October 2021
Volume 62, Issue 13
Open Access
Anatomy and Pathology/Oncology  |   October 2021
Posterior Vitreous Detachment in Normal Healthy Subjects Younger Than Age Twenty
Author Affiliations & Notes
  • Ayumi Hayashi
    Department of Ophthalmology, International University of Health and Welfare, Nasushiobara-shi, Tochigi, Japan
  • Yoko Ito
    Department of Ophthalmology, International University of Health and Welfare, Nasushiobara-shi, Tochigi, Japan
  • Yuki Takatsudo
    Department of Ophthalmology, International University of Health and Welfare, Nasushiobara-shi, Tochigi, Japan
  • Naoto Hara
    Department of Ophthalmology, International University of Health and Welfare, Nasushiobara-shi, Tochigi, Japan
  • Peter L. Gehlbach
    Wilmer Eye Institute, Johns Hopkins University School of Medicine, Baltimore, Maryland, United States
  • Keisuke Mori
    Department of Ophthalmology, International University of Health and Welfare, Nasushiobara-shi, Tochigi, Japan
Investigative Ophthalmology & Visual Science October 2021, Vol.62, 19. doi:https://doi.org/10.1167/iovs.62.13.19
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      Ayumi Hayashi, Yoko Ito, Yuki Takatsudo, Naoto Hara, Peter L. Gehlbach, Keisuke Mori; Posterior Vitreous Detachment in Normal Healthy Subjects Younger Than Age Twenty. Invest. Ophthalmol. Vis. Sci. 2021;62(13):19. doi: https://doi.org/10.1167/iovs.62.13.19.

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Abstract

Purpose: To describe the initiation of posterior vitreous detachment (PVD) in the eyes of normal individuals, under 20 years of age, using wide-angle optical coherence tomography (OCT).

Methods: This is an observational cross-sectional study. Montaged images of horizontal and vertical OCT scans were obtained in 63 healthy eyes of 35 consecutive subjects ranging in age from 4 to 17 years.

Results: Forty-five eyes (71.4%) had obvious PVD, defined as a contiguous line of posterior cortical vitreous separated from the surface of the retina. Eighteen eyes (28.6%) had no PVD. The mean age of the individuals without PVD was significantly younger than those with PVD (P = 0.008). The spatial distribution of PVD initiation was highest in the superior quadrants, with the nasal, inferior, septum papillomaculae, and temporal quadrants following in descending order of frequency (P < 0.001). PVD was observed to begin anterior to the premacular liquefied lacuna, where the vitreous gel directly adheres to the vitreoretinal interface. In the majority of subjects (80.6%), PVD was initiated anterior to the vascular arcades.

Conclusions: PVD can be observed by OCT to begin in the first and second decade of life. It begins in the mid-peripheral vitreous, most frequently in the superior quadrants anterior to the vascular arcades. In this study, all PVDs originated outside of the macular liquefied lacunae, where the vitreous gel adheres directly to the retina.

Posterior vitreous detachment (PVD) is one of the most important age-related events in the human eye. A separation of the posterior cortical vitreous from the internal limiting membrane of the retina is the fundamental change. PVD is considered complete when separation of the vitreous from the retina occurs in all areas posterior to the vitreous base.1 PVD is now believed to be a progressive process occurring throughout life and usually completes without pathological sequelae.27 Despite this, PVD can still contribute to the development of prevalent vitreoretinal disorders, such as macular hole, macular pucker, vitreoretinal traction syndrome, retinal tears, retinal detachments, and vitreous hemorrhages, among others, if the process occurs pathologically.815 Therefore, a greater understanding of the physiological course of PVD remains important and may contribute to a greater understanding of these important diseases.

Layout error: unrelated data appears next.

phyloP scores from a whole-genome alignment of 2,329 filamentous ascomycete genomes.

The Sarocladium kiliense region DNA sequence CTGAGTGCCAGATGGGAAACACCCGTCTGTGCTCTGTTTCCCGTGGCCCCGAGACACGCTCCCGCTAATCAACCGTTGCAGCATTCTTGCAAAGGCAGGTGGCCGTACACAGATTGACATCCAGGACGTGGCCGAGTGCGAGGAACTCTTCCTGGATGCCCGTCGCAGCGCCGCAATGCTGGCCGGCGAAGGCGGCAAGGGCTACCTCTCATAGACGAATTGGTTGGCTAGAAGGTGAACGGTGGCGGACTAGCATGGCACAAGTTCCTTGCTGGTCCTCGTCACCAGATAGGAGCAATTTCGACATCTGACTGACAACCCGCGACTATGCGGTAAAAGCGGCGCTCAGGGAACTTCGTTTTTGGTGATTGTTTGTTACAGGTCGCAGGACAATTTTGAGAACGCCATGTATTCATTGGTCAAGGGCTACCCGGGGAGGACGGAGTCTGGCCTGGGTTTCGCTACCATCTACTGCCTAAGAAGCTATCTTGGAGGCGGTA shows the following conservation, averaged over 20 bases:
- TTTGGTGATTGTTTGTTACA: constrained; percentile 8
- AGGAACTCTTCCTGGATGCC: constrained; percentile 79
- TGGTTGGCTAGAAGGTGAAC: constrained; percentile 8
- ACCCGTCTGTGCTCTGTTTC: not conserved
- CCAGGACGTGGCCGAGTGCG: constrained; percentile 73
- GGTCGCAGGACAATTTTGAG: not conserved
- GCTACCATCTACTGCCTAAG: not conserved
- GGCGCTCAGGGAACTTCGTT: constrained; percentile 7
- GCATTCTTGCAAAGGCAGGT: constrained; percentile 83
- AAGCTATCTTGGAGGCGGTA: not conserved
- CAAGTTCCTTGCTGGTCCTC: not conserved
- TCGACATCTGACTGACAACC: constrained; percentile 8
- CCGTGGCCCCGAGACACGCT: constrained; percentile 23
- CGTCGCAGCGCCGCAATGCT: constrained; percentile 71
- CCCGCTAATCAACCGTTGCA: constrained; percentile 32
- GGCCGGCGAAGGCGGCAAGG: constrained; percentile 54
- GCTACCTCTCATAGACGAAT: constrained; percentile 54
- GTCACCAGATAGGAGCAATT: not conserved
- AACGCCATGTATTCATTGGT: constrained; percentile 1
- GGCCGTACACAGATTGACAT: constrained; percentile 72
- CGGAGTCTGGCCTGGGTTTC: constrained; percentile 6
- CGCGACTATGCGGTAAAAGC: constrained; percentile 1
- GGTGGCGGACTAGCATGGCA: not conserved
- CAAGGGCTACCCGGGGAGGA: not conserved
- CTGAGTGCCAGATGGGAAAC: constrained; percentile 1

Historically, PVD has been studied in autopsy eyes without ocular disorders. In recent studies using ultrasonography and optical coherence tomography (OCT), it has been suggested that PVD begins in the macular region during middle age as a result of progressive vitreous liquefaction.26,14 Although OCT is capable of high-resolution images of the vitreoretinal interface, standard OCT imaging protocols capture only the macular region, within a 9- to 12-mm radius, and thus may miss changes occurring in the mid-peripheral and peripheral fundus. To overcome this limitation, we have developed a wide-angle OCT imaging method that enables observation of the vitreoretinal interface from the macula to approximately the equator.1618 The feasibility of this montage imaging technique has now been replicated by other study groups.1921 Utilizing this method, we have reported that PVD changes are detectable predominantly in the midperipheral and peripheral regions in more than 90% of eyes in the third decade of life.7 
In the same report, for subjects older than 20 years old, PVD was classified into the following five stages: stage 0, no PVD present; stage 1, peripheral PVD limited from paramacular to peripheral zone; stage 2, perifoveal PVD expanding to the periphery; stage 3, peripapillary PVD with persistent vitreopapillary adhesion alone; and stage 4, complete PVD. Stage 1 was subdivided into two categories: stage 1a, peripheral PVD with multilayered linear hyperreflective lines or interposed reflective material between retina and vitreous; and stage 1b, peripheral PVD without interposed material between retina and vitreous.7 Because most subjects in the third decade already had associated changes with obvious PVD in the peripheral vitreous, the question was raised as to when, where, and how PVD is initiated. In this study, therefore, we further investigated the very early manifestations of PVD and its evolution by applying wide-angle OCT imaging to healthy eyes in young adults under 20 years of age.